A wide range of ribonucleoprotein (RNP) granules forms in response to a variety of cellular stress. An exciting new paradigm of liquid-liquid phase transitions postulates that RNP granules phase-separate to create organized subcellular compartments with discrete functions, ranging from mRNA storage to protein processing. Diseases such as tumor formation and neurodegeneration have been linked to abnormal granule formation, but further studies of these RNP complexes are necessary to uncover their biogenesis and physiological roles and lead to potential therapeutic targets. We have recently shown that low oxygen (hypoxia) selectively triggers the reorganization of core glycolytic enzymes into a ?glycolytic body?, or G body, in yeast and human cell culture. We established that G bodies function to promote glycolysis and cell survival in hypoxia, as well as identified G body constituent proteins and the genes required for G body formation. Our evidence additionally suggests that RNA serves an important role to preserve the integrity of G bodies. However, the mechanisms of G body formation and function remain unknown. We hypothesize that G bodies are evolutionarily conserved RNP granules that form via phase separation to facilitate glycolysis and fuel associated metabolic functions in hypoxia. To test this hypothesis, we will further define the composition, biophysical properties, dynamics and regulation of formation, and physiological roles of G bodies in yeast and mammalian cell culture. We will also evaluate the role that RNA plays in G body formation and structural integrity and define the key signaling events required for G body formation. Finally, we will investigate the function of G bodies in an innovative 3D culture system as a model for solid tumor growth. The outcome of this proposal will define the importance of a novel RNP granule and establish a robust system with which to study glycolysis in a disease-centered context.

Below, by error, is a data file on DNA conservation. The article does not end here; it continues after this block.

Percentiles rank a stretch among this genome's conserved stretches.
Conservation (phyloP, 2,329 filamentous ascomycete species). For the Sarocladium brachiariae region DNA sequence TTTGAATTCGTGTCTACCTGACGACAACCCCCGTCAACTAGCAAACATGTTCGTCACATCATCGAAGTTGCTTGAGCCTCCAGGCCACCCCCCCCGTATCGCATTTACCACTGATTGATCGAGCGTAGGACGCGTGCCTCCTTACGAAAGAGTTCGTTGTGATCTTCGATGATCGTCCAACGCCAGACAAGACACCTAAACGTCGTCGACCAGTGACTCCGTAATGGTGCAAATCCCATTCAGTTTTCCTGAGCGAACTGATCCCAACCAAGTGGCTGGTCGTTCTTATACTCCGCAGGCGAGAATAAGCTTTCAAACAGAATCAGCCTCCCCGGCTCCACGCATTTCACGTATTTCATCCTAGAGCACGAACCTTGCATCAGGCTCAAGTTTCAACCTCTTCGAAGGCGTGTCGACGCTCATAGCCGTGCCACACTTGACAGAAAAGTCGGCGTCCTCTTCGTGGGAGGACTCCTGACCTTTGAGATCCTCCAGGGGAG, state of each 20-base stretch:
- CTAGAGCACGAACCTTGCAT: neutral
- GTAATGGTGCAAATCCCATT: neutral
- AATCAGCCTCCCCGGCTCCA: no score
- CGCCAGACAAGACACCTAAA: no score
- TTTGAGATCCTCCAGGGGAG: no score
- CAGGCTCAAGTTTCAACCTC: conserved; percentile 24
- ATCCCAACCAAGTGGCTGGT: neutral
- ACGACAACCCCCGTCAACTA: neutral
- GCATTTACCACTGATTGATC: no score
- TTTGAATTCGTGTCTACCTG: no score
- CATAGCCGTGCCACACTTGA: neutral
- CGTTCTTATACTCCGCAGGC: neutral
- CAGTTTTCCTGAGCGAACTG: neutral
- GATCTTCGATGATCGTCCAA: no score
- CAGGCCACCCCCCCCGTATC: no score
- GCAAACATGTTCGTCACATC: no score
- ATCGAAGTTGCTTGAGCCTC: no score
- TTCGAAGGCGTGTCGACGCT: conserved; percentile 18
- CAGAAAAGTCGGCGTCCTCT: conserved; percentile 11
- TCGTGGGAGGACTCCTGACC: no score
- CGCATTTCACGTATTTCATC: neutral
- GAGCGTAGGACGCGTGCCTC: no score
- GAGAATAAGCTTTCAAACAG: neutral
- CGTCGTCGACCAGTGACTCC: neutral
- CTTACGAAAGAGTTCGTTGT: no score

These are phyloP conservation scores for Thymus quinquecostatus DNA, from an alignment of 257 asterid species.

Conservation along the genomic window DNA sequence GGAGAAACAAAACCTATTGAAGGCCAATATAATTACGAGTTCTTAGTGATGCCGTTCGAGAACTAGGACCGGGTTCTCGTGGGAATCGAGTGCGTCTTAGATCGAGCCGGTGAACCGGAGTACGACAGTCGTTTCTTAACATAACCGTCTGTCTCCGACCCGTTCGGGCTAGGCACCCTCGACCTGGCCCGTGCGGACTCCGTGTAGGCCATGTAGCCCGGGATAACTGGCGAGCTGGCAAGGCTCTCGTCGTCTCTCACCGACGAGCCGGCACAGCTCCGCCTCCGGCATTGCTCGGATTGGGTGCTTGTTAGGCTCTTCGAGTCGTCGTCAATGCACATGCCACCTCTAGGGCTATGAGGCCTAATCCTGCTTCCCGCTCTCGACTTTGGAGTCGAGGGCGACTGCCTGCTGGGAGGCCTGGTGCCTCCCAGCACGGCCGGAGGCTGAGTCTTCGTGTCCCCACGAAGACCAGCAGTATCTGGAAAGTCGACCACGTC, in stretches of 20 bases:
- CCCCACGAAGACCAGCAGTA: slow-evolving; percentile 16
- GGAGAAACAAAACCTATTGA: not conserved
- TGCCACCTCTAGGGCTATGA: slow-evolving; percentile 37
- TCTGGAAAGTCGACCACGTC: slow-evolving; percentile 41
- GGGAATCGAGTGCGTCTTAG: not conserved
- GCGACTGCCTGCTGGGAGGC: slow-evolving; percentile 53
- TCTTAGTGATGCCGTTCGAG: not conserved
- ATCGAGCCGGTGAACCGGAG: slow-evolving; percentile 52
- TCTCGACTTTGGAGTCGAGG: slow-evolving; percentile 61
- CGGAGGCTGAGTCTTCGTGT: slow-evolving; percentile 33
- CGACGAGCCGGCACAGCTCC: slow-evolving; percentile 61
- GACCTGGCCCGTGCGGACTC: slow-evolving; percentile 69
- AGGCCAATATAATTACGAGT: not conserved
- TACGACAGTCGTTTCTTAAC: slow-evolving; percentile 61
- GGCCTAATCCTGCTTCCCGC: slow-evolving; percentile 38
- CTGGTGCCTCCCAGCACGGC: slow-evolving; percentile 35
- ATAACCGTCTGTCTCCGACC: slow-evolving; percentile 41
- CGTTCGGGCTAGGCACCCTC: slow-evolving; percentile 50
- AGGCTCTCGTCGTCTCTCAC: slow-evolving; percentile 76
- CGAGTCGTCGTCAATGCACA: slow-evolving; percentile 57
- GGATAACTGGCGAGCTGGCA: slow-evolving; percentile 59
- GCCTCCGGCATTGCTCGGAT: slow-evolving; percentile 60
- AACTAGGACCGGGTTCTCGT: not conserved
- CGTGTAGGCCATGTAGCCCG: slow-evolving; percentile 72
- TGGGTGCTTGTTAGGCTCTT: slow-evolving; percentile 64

The formation of phase-separated granules within cells has emerged as a fundamental theme in cell biology and in a diverse range of diseases. We have discovered a novel metabolic granule, the G body, which forms in response to hypoxia and serves to increase glycolytic function in yeast. With this proposal, we aim to explore the biophysical and structural components of G bodies in yeast and mammalian cell culture, as well as further define the signaling required for formation and the physiological role of G bodies as an adaptive response to hypoxic stress. !